The fate of terrestrial organic matter brought to the coastal seas by rivers and its role in the global carbon cycle are still not very well known.
Here the degradation rate of terrestrial dissolved organic carbon (DOCter) is studied in the Baltic Sea, a subarctic semienclosed sea, by releasing it as a tracer in a 3-D circulation model and applying linear decay constants.
A good agreement with available observational data is obtained by parameterizing the degradation in two rather different ways: one by applying a decay time on the order of 10 years to the whole pool of DOCter and one by dividing the DOCter into one refractory pool and one pool subject to a decay time on the order of 1 year.
The choice of parameterization has a significant effect on where in the Baltic Sea the removal takes place, which can be of importance when modeling the full carbon cycle and the CO2 exchange with the atmosphere.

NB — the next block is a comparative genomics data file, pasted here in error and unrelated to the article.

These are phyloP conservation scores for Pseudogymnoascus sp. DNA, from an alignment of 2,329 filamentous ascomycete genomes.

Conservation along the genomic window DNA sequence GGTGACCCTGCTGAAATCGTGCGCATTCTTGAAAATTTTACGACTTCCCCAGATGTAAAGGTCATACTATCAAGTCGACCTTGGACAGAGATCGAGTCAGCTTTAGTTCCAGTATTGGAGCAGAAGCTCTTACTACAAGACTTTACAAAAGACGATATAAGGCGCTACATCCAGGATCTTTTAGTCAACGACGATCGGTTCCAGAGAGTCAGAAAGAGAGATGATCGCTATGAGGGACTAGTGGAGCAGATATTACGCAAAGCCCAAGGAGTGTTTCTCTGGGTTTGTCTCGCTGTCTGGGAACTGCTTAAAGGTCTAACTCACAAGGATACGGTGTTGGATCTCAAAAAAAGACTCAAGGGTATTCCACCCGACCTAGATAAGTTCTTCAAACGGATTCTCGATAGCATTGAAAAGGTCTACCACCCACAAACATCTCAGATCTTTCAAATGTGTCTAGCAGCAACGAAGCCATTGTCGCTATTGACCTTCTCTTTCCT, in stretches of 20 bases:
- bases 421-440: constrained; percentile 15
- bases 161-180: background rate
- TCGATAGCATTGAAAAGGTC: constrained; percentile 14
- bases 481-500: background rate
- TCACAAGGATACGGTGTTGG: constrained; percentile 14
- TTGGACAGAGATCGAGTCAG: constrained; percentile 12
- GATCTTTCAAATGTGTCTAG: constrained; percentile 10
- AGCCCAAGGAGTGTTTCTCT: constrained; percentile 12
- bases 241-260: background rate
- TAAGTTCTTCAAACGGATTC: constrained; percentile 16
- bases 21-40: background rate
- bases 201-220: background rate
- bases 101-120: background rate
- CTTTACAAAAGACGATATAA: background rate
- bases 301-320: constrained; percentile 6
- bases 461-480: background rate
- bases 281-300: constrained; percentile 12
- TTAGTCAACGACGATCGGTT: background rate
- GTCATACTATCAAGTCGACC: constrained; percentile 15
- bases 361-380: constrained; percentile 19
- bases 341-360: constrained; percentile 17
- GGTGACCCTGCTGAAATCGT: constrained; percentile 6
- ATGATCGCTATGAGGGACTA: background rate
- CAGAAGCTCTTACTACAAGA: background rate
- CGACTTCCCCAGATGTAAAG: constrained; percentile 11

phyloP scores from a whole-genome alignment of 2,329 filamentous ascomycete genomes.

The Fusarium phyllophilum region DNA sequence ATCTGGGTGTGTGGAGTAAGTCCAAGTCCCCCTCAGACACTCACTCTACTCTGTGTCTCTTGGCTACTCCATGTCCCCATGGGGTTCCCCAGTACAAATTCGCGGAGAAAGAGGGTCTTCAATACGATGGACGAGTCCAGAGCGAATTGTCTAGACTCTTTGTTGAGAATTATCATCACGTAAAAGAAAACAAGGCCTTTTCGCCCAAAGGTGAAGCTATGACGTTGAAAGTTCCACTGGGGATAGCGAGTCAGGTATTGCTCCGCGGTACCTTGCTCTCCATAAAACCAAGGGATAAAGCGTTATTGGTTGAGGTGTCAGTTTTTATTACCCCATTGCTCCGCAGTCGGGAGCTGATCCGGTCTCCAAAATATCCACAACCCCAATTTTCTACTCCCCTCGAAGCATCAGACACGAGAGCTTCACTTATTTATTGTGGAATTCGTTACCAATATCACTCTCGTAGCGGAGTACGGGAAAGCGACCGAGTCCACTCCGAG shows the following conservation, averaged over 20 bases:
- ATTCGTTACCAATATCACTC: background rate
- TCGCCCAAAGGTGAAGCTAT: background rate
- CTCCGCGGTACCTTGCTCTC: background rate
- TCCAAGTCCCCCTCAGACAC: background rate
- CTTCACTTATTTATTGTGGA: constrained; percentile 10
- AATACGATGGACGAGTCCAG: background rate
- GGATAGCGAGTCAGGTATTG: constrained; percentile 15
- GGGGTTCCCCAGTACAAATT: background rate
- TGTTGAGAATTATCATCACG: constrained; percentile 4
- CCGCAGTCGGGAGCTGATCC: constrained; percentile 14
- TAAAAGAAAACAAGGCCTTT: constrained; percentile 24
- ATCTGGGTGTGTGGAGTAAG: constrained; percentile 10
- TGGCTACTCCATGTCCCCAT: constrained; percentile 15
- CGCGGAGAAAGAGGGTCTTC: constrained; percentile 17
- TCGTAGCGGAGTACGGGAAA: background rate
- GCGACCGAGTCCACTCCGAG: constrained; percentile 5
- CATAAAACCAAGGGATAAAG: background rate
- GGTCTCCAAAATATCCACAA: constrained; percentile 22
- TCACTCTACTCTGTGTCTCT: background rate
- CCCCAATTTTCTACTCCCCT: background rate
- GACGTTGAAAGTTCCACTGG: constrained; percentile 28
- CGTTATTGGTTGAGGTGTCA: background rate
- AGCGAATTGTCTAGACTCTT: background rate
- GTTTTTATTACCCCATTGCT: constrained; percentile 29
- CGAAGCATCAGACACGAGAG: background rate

In both cases the biogeochemical decay operates on time scales less than the water residence time. Therefore, only a minor fraction of the DOCter reaches the North Sea, whereas approximately 80% is removed by internal sinks within the Baltic Sea.
This further implies that DOCter mineralization is an important link in land-sea-atmosphere cycling of carbon in coastal and shelf seas that are heavily influenced by riverine DOC.